Most of your conversations with your soon-to-be spouse likely revolve around your impending wedding (and there's nothing wrong with that), but sometimes more serious conversations are warranted in the year leading up to your nuptials. After all, the two of you are about to enter a life together and become each other's family. For this reason, the topic of health should be broached in a few different ways. "Health is everything—if you don't have your health, nothing else matters, it's as simple as that," says Anate Brauer, M.D., a reproductive endocrinologist at the Greenwich Fertility and IVF Centers and assistant professor of OB/GYN at NYU School of Medicine. "Take care of yourself, eat well, exercise, and go for testing that is required—you are about to join your life with someone else's, so it's not just about you anymore!"
To help you start talking about your health ahead of the big day, we asked experts to share the four most important conversations every couple needs to have before they say "I do."
If kids are in the cards, it's important that you and your partner are in agreement in terms of when to start trying. "If you are ready to pull the goalie on your honeymoon, but your partner is thinking of waiting three to five years, you need to address this," says Jaime Knopman, MD, director of fertility preservation at CCRM New York Testing. "It' a great idea to have your fertility assessed before your wedding so you have time for family planning and aren't left scrambling after the wedding if perhaps you waited too long."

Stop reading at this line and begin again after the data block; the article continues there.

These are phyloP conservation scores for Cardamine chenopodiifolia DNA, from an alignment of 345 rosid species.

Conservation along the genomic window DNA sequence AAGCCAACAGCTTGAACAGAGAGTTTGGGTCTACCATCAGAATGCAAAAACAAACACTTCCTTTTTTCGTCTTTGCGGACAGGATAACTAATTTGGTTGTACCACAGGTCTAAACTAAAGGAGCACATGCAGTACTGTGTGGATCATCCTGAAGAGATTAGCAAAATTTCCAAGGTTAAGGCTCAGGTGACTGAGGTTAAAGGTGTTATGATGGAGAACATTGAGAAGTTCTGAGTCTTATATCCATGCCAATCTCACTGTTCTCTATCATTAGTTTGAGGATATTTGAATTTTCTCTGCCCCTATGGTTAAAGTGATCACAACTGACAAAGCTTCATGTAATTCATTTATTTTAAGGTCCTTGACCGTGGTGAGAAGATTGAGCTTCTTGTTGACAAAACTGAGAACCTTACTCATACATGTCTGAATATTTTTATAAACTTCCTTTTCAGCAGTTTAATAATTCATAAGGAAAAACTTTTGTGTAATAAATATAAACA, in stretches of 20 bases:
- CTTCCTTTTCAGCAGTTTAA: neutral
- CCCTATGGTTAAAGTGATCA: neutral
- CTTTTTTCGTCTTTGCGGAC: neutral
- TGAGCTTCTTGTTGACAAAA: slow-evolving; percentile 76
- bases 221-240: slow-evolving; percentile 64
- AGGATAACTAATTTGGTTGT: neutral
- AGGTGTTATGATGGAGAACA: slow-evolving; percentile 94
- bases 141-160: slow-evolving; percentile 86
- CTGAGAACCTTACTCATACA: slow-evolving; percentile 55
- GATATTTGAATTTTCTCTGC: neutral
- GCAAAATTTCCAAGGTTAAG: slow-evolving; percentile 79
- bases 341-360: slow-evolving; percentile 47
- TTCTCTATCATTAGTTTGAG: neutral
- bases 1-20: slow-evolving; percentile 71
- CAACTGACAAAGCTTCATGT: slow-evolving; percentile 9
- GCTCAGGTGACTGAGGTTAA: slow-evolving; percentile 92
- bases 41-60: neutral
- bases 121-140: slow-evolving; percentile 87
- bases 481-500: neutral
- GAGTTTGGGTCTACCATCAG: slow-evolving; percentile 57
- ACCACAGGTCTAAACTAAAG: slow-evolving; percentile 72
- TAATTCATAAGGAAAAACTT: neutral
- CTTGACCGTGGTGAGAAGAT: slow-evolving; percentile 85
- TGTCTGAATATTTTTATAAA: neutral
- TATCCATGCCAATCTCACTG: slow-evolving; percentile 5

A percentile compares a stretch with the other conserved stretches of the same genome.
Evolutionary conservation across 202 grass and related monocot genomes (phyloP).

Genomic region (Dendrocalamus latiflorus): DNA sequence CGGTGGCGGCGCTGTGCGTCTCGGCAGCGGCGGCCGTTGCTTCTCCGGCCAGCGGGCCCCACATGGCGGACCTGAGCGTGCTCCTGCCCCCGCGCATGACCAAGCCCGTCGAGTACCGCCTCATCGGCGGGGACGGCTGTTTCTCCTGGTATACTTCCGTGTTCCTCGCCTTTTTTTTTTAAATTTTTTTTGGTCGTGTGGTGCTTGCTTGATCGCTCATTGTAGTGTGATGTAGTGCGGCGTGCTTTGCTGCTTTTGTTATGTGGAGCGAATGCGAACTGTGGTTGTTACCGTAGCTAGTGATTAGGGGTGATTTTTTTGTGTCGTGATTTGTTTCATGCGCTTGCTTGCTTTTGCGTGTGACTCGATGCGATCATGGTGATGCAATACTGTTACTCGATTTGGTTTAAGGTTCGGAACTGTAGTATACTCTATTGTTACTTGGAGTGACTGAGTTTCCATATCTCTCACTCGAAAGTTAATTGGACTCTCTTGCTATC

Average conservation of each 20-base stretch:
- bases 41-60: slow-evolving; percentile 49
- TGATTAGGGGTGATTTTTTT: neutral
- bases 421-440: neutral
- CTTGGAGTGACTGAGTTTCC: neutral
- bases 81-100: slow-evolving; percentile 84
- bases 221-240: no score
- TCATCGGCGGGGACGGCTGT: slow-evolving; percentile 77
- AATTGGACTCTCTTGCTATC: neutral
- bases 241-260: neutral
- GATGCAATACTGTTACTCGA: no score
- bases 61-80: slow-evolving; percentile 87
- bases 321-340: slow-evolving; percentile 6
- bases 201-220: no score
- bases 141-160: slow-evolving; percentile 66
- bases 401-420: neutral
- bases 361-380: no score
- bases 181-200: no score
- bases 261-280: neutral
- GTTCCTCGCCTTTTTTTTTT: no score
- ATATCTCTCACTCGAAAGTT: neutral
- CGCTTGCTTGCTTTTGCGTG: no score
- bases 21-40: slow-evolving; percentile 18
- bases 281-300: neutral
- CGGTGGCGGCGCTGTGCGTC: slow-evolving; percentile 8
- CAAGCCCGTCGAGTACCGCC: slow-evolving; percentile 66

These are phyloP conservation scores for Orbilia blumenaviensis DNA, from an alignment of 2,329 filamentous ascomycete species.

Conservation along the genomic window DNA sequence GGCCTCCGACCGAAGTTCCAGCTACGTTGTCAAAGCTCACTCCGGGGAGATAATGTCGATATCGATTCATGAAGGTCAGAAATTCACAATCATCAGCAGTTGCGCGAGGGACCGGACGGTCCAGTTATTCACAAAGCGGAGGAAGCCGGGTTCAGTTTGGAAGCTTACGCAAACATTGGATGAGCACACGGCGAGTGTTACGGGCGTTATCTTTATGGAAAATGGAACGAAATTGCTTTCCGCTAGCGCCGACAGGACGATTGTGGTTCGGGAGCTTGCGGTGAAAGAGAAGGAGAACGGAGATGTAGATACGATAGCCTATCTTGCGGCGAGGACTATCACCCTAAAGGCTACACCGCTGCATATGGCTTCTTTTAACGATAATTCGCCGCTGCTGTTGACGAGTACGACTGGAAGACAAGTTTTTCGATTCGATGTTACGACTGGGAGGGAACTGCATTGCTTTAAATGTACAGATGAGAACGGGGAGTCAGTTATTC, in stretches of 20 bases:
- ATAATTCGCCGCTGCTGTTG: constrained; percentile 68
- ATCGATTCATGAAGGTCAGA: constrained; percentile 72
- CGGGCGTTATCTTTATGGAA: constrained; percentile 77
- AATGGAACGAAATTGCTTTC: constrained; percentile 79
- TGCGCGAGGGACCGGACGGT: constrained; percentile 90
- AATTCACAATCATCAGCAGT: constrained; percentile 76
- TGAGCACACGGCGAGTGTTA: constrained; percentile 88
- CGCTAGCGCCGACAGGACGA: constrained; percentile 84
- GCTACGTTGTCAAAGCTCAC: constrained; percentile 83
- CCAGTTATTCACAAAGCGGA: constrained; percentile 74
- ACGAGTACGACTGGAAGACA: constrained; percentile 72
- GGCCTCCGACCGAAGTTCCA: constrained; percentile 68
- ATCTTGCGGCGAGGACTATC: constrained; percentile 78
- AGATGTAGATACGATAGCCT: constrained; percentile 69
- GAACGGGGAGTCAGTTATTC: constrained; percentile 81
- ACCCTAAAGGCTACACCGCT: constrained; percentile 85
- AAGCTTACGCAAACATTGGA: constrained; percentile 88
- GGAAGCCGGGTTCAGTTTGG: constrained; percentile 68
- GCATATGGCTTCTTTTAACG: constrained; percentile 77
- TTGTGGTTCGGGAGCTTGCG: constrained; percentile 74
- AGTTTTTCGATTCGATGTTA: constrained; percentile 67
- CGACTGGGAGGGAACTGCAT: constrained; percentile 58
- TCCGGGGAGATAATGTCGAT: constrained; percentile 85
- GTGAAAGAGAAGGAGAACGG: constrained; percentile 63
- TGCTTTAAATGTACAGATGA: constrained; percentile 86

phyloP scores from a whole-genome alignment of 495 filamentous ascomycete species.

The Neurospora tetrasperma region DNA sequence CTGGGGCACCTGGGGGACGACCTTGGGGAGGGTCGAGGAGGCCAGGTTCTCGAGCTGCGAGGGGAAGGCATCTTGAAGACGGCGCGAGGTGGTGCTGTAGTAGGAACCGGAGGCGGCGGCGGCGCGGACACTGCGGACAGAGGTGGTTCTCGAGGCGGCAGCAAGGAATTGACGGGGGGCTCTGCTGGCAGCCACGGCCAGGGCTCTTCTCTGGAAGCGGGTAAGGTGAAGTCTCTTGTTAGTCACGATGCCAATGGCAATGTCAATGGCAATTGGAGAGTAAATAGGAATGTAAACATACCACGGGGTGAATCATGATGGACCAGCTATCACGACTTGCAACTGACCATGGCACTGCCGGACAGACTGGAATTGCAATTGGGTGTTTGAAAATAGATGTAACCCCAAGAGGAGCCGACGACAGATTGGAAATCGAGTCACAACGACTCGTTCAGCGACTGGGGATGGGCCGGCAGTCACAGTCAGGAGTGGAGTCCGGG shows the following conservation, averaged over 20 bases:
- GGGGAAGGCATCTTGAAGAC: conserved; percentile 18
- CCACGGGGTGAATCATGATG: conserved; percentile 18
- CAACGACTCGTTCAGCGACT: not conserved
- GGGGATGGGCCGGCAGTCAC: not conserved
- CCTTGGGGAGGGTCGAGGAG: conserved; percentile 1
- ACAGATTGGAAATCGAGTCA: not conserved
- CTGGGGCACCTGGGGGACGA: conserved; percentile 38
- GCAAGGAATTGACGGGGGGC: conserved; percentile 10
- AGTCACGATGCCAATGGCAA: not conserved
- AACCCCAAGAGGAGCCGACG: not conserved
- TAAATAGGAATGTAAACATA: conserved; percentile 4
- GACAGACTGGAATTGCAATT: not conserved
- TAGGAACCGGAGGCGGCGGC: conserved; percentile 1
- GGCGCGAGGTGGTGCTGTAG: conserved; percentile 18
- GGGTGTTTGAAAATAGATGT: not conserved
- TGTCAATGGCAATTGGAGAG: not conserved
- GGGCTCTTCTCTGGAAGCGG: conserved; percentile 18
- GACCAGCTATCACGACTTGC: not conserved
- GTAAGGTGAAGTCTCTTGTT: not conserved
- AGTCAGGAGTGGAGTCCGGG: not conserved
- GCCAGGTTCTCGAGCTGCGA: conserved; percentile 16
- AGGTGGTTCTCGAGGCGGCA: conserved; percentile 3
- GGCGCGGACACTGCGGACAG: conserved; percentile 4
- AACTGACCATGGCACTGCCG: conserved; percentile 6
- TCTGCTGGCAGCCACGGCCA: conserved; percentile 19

While it's not the sexiest conversation to have, it's another important one since it too could affect your family planning. "Certain medical conditions are inherited—think: cystic fibrosis, Tay Sachs disease or BRCA mutation—so at some point ideally before you conceive you'll want to be tested to see if you or your partner carry any of these genetic conditions," says Dr. Knopman. If you're not ready for genetic testing just yet, at least talking about your histories is important, especially if your partner doesn't know about these yet.
Ramani Durvasula, Psy.D., licensed clinical psychologist in private practice and Professor of Psychology at California State University, Los Angeles, suggests that engaged couples have a conversation about their respective family histories, too. "These histories may have implications for particular health vulnerabilities for yourself, your partner, any children you may have in the future, as well as for caregiving issues that may arise," she says. "If you learn there is a history of cerebrovascular disease and hypertension in your husband-to-be's family, for example, then you might be a motivator in helping him focus on maintaining a healthy diet, nutrition, and exercising."
Thankfully, mental illness is becoming less and less of a stigma and more of a conscious reality in the 21st century, but still, too few couples have active discussions about their mental health. For this reason, Dr. Durvasula recommends opening up the conversation about any history of mental illness in your respective families, including addictions such as alcoholism or drugs. "This may have bearing on how the months leading to a wedding, the day of your wedding, and even occasions during your married life may evolve," she says. "It may also have implications for your own long-term planning of time and resource as a couple and as a family."